Instead of flooding the surface of the fields, and thus wasting immense quantities of water by evaporation, the precious liquid is carried underground through a vast network of small pipes directly to the roots of the vegetation.
But melons are not very nutritious, and when we had satisfied our thirst with their pulpy substance, and put a stock to cool by the simple process of cutting them in two and setting them end on in the hot sun to grow cold by evaporation, we began to feel exceedingly hungry.
The high trees that were growing on the very verge of the wheel-tracks excluded the sun’s rays, unless at meridian; and the slowness of the evaporation, united with the rich mould of vegetable decomposition that covered the whole country to the depth of several inches, occasioned but an indifferent foundation for the footing of travellers.
It is a clear and deep green well, half a mile long and a mile and three quarters in circumference, and contains about sixty-one and a half acres; a perennial spring in the midst of pine and oak woods, without any visible inlet or outlet except by the clouds and evaporation. The surrounding hills rise abruptly from the water to the height of forty to eighty feet, though on the southeast and east they attain to about one hundred and one hundred and fifty feet respectively, within a quarter and a third of a mile.
"It is the evaporation from the big lagoons--there are so many of them," McCoy explained.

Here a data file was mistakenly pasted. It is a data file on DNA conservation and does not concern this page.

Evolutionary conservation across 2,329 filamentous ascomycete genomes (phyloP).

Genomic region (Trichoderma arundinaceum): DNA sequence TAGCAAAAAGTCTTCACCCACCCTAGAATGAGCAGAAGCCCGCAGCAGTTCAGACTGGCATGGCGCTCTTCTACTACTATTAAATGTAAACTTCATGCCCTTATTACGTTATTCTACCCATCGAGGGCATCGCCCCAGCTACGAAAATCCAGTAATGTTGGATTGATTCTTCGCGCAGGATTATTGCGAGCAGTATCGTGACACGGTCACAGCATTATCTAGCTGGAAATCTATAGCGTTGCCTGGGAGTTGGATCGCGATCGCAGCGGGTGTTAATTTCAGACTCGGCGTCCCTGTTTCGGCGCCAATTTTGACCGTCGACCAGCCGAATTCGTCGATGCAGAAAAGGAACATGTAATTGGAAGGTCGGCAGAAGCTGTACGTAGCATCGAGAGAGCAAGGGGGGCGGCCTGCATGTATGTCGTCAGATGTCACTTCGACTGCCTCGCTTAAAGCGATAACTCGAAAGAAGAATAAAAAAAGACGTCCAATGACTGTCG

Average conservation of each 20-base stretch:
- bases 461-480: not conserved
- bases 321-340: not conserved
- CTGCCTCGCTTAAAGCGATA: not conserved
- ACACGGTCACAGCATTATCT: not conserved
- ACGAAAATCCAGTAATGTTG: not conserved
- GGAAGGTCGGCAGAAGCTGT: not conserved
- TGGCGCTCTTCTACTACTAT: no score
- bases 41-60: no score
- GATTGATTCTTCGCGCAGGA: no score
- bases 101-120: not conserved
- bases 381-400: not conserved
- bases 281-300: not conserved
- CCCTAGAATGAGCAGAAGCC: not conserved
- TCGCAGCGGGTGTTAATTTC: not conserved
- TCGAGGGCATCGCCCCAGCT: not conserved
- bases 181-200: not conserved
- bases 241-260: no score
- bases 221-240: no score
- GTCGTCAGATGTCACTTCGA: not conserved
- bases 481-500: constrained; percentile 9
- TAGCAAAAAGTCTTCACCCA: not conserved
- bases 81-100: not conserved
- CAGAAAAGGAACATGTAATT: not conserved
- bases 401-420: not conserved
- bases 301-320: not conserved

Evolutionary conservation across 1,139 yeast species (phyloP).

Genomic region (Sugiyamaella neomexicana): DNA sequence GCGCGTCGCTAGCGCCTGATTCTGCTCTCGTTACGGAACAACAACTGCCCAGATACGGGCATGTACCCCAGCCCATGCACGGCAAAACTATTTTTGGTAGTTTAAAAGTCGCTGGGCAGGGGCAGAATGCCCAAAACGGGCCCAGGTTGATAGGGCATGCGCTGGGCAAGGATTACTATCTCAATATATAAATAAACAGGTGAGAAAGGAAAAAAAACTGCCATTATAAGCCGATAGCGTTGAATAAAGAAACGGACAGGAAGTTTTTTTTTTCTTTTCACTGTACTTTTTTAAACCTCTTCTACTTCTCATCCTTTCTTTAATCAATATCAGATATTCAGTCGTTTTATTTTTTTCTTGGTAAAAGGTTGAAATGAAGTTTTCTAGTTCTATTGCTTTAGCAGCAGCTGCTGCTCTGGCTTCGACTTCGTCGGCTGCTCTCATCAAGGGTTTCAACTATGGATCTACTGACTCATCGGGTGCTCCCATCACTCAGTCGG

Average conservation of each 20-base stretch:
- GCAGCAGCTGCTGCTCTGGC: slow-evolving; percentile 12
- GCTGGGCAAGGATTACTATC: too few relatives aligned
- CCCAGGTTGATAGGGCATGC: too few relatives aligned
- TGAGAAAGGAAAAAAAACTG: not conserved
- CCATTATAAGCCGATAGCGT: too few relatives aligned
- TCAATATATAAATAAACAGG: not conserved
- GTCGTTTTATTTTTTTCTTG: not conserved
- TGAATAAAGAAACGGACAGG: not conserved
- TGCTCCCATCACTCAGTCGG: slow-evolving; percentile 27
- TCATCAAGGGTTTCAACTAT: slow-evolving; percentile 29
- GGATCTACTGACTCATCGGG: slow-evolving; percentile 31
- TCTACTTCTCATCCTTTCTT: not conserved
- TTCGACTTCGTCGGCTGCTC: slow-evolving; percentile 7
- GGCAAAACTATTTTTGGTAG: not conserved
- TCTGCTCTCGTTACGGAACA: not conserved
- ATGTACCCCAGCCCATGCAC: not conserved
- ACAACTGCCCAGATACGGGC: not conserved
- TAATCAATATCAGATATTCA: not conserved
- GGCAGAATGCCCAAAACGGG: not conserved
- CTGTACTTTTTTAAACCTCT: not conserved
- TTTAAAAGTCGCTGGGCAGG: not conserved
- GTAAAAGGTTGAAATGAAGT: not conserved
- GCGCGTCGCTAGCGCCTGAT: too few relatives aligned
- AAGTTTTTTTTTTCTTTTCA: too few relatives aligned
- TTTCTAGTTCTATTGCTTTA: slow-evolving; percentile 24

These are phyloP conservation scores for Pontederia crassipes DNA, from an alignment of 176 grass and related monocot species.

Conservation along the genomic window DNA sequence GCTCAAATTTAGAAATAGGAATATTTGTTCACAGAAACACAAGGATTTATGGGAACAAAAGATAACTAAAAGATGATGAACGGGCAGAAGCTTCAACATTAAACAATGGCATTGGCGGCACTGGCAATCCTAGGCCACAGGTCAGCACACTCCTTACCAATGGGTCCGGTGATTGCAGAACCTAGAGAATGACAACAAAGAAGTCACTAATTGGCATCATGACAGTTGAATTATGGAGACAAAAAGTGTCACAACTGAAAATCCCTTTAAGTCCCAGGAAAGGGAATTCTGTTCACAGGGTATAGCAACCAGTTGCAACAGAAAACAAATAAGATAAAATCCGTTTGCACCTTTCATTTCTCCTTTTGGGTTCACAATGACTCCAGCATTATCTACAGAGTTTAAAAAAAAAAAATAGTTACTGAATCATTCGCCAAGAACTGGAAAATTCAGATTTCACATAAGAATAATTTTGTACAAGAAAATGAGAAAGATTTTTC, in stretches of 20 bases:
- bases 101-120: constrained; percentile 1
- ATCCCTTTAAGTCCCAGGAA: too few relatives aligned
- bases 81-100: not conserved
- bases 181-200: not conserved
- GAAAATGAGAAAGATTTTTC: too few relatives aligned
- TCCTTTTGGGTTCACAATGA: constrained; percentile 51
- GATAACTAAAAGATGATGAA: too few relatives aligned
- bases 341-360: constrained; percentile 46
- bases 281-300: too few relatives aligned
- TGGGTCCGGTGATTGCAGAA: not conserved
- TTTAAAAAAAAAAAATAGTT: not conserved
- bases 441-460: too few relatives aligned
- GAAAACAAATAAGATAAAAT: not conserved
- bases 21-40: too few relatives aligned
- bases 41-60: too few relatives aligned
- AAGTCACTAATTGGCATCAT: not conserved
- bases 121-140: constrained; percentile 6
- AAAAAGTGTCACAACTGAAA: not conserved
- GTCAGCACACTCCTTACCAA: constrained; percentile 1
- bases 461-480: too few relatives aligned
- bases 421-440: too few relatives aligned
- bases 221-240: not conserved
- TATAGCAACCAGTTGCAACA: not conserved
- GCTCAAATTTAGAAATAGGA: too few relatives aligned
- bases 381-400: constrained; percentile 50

Towards the distant line of Italian coast, indeed, it was a little relieved by light clouds of mist, slowly rising from the evaporation of the sea, but it softened nowhere else.
"Or evaporation might preserve an equilibrium," remarked Challenger, and the two learned men wandered off into one of their usual scientific arguments, which were as comprehensible as Chinese to the layman.
They make one feel to what a degree architecture is a primitive thing, by demonstrating (what is also demonstrated by the cyclopean vestiges, the pyramids of Egypt, the gigantic Hindoo pagodas) that the greatest products of architecture are less the works of individuals than of society; rather the offspring of a nation's effort, than the inspired flash of a man of genius; the deposit left by a whole people; the heaps accumulated by centuries; the residue of successive evaporations of human society,--in a word, species of formations.